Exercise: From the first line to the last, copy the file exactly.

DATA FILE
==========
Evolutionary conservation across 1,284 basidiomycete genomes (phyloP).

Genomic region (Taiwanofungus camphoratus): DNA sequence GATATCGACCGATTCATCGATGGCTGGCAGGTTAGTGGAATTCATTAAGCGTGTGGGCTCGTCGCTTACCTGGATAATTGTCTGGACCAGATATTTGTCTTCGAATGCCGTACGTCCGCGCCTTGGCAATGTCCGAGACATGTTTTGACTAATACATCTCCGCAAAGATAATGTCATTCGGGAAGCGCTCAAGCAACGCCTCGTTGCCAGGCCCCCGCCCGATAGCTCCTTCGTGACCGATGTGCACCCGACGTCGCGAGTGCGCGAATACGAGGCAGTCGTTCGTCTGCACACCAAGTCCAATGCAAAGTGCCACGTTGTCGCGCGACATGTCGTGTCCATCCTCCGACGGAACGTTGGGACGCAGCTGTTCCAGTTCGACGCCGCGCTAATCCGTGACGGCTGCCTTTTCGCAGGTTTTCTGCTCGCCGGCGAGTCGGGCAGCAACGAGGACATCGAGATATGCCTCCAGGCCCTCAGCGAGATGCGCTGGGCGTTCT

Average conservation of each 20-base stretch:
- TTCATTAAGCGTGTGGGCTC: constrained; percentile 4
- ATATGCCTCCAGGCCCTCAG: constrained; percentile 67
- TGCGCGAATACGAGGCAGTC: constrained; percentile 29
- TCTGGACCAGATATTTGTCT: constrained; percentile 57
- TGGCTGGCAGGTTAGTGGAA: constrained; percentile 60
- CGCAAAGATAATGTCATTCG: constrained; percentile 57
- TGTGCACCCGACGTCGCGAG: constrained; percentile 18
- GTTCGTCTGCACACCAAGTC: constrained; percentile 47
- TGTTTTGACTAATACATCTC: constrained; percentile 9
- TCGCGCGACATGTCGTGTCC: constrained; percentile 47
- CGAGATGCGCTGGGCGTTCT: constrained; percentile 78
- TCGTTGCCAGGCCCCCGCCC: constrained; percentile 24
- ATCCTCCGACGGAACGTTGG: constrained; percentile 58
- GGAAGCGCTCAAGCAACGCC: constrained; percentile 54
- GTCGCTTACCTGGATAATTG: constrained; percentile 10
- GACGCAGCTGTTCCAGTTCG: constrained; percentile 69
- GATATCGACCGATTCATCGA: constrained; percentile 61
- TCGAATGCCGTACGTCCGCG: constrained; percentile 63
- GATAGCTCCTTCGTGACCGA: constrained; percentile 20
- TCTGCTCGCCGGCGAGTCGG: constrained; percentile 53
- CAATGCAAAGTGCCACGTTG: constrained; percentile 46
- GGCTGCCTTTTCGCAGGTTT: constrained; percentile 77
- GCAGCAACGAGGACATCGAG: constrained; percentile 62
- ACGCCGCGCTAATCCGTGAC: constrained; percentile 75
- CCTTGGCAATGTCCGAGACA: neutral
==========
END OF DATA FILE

Evolutionary conservation across 1,284 basidiomycete genomes (phyloP).

Genomic region (Taiwanofungus camphoratus): DNA sequence GATATCGACCGATTCATCGATGGCTGGCAGGTTAGTGGAATTCATTAAGCGTGTGGGCTCGTCGCTTACCTGGATAATTGTCTGGACCAGATATTTGTCTTCGAATGCCGTACGTCCGCGCCTTGGCAATGTCCGAGACATGTTTTGACTAATACATCTCCGCAAAGATAATGTCATTCGGGAAGCGCTCAAGCAACGCCTCGTTGCCAGGCCCCCGCCCGATAGCTCCTTCGTGACCGATGTGCACCCGACGTCGCGAGTGCGCGAATACGAGGCAGTCGTTCGTCTGCACACCAAGTCCAATGCAAAGTGCCACGTTGTCGCGCGACATGTCGTGTCCATCCTCCGACGGAACGTTGGGACGCAGCTGTTCCAGTTCGACGCCGCGCTAATCCGTGACGGCTGCCTTTTCGCAGGTTTTCTGCTCGCCGGCGAGTCGGGCAGCAACGAGGACATCGAGATATGCCTCCAGGCCCTCAGCGAGATGCGCTGGGCGTTCT

Average conservation of each 20-base stretch:
- TTCATTAAGCGTGTGGGCTC: constrained; percentile 4
- ATATGCCTCCAGGCCCTCAG: constrained; percentile 67
- TGCGCGAATACGAGGCAGTC: constrained; percentile 29
- TCTGGACCAGATATTTGTCT: constrained; percentile 57
- TGGCTGGCAGGTTAGTGGAA: constrained; percentile 60
- CGCAAAGATAATGTCATTCG: constrained; percentile 57
- TGTGCACCCGACGTCGCGAG: constrained; percentile 18
- GTTCGTCTGCACACCAAGTC: constrained; percentile 47
- TGTTTTGACTAATACATCTC: constrained; percentile 9
- TCGCGCGACATGTCGTGTCC: constrained; percentile 47
- CGAGATGCGCTGGGCGTTCT: constrained; percentile 78
- TCGTTGCCAGGCCCCCGCCC: constrained; percentile 24
- ATCCTCCGACGGAACGTTGG: constrained; percentile 58
- GGAAGCGCTCAAGCAACGCC: constrained; percentile 54
- GTCGCTTACCTGGATAATTG: constrained; percentile 10
- GACGCAGCTGTTCCAGTTCG: constrained; percentile 69
- GATATCGACCGATTCATCGA: constrained; percentile 61
- TCGAATGCCGTACGTCCGCG: constrained; percentile 63
- GATAGCTCCTTCGTGACCGA: constrained; percentile 20
- TCTGCTCGCCGGCGAGTCGG: constrained; percentile 53
- CAATGCAAAGTGCCACGTTG: constrained; percentile 46
- GGCTGCCTTTTCGCAGGTTT: constrained; percentile 77
- GCAGCAACGAGGACATCGAG: constrained; percentile 62
- ACGCCGCGCTAATCCGTGAC: constrained; percentile 75
- CCTTGGCAATGTCCGAGACA: neutral